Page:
To grasp what dire shape the budget deficit is in, one only needs to glance at a handful of recent Bloomberg News headlines. There was “U.S. Posts Largest-Ever Monthly Budget Deficit in February” in March, followed by “U.S. Budget Gap Balloons to $739 Billion Despite Tariff Revenue” in June. In July, the headline was “U.S. Budget Gap Widens to $747 Billion in 9 Months Through June,” and the first sentence of the article noted that the deficit had grown by 23 percent this fiscal year, “as rising spending eclipsed a small bump in revenue from the Trump administration’s tariffs. And now, as the summer ends, we have “U.S. Budget Deficit Already Exceeds Last Year’s Total Figure,” which notes that federal expenditures between October and June were up 6.6 percent over the previous fiscal year. The $866 billion budget gap so far this fiscal year represents a 27 percent increase over the same period last year.
The ever-expanding deficit is a direct result of policy choices: the tax cuts passed by President Donald Trump and congressional Republicans in 2017, followed by the spending increases called for in the bipartisan budget deals that followed. The math here is about as basic as it gets. When you reduce tax revenues on the one hand and then increase spending on the other, you increase the deficit, which measures the gap between revenues (taxes) and outlays (spending).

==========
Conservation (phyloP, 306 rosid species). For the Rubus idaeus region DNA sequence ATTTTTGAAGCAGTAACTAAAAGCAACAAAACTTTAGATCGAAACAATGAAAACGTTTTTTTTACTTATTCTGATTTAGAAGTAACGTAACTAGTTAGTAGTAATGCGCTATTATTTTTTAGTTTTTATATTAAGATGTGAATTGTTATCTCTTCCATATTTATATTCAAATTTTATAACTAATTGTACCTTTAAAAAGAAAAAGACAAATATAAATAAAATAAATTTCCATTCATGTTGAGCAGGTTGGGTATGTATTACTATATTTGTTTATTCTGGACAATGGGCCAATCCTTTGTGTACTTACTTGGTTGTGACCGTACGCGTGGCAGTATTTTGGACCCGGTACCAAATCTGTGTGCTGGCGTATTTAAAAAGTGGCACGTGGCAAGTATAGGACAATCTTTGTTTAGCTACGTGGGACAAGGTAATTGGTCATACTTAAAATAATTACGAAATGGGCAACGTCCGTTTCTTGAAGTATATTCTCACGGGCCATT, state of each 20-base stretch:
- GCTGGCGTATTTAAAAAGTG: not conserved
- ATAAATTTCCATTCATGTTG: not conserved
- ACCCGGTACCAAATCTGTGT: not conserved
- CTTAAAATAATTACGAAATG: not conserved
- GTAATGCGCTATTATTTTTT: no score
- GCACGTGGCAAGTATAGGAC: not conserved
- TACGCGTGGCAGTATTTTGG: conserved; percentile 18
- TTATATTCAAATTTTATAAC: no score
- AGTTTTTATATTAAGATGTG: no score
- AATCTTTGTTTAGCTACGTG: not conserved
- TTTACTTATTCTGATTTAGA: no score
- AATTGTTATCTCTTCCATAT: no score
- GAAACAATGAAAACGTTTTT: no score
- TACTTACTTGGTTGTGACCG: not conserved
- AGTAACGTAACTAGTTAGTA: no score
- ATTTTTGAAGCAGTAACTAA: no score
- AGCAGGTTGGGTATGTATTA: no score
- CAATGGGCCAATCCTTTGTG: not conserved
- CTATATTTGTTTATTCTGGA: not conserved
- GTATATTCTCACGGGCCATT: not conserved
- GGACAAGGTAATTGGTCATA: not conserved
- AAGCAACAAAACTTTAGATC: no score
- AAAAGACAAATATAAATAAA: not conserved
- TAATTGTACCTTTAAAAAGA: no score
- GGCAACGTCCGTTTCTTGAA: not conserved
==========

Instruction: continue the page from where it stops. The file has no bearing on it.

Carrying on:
These policy choices have contributed to a federal budget outlook that the Congressional Budget Office (CBO) has repeatedly described as unsustainable—as in, we can’t keep doing this forever. We are currently on track for deficits that exceed $1 trillion starting in 2022, which is expected to equal more than 5 percent of the entire economy. Every dollar that moves through the economy will contain a deficit nickel. Since 1946, that’s only happened five times, mostly in the immediately aftermath of the Great Recession.
But we are not in a recession. In fact, by many measures, these are boom times for the economy, with unemployment rates holding historic lows. That is another reason to worry about the size You can read the rest of this article at: https://reason.com/2019/08/13/weve-already-blown-past-last-years-federal-budget-deficit/
You can read the rest of this article at: https://reason.com/2019/08/13/weve-already-blown-past-last-years-federal-budget-deficit/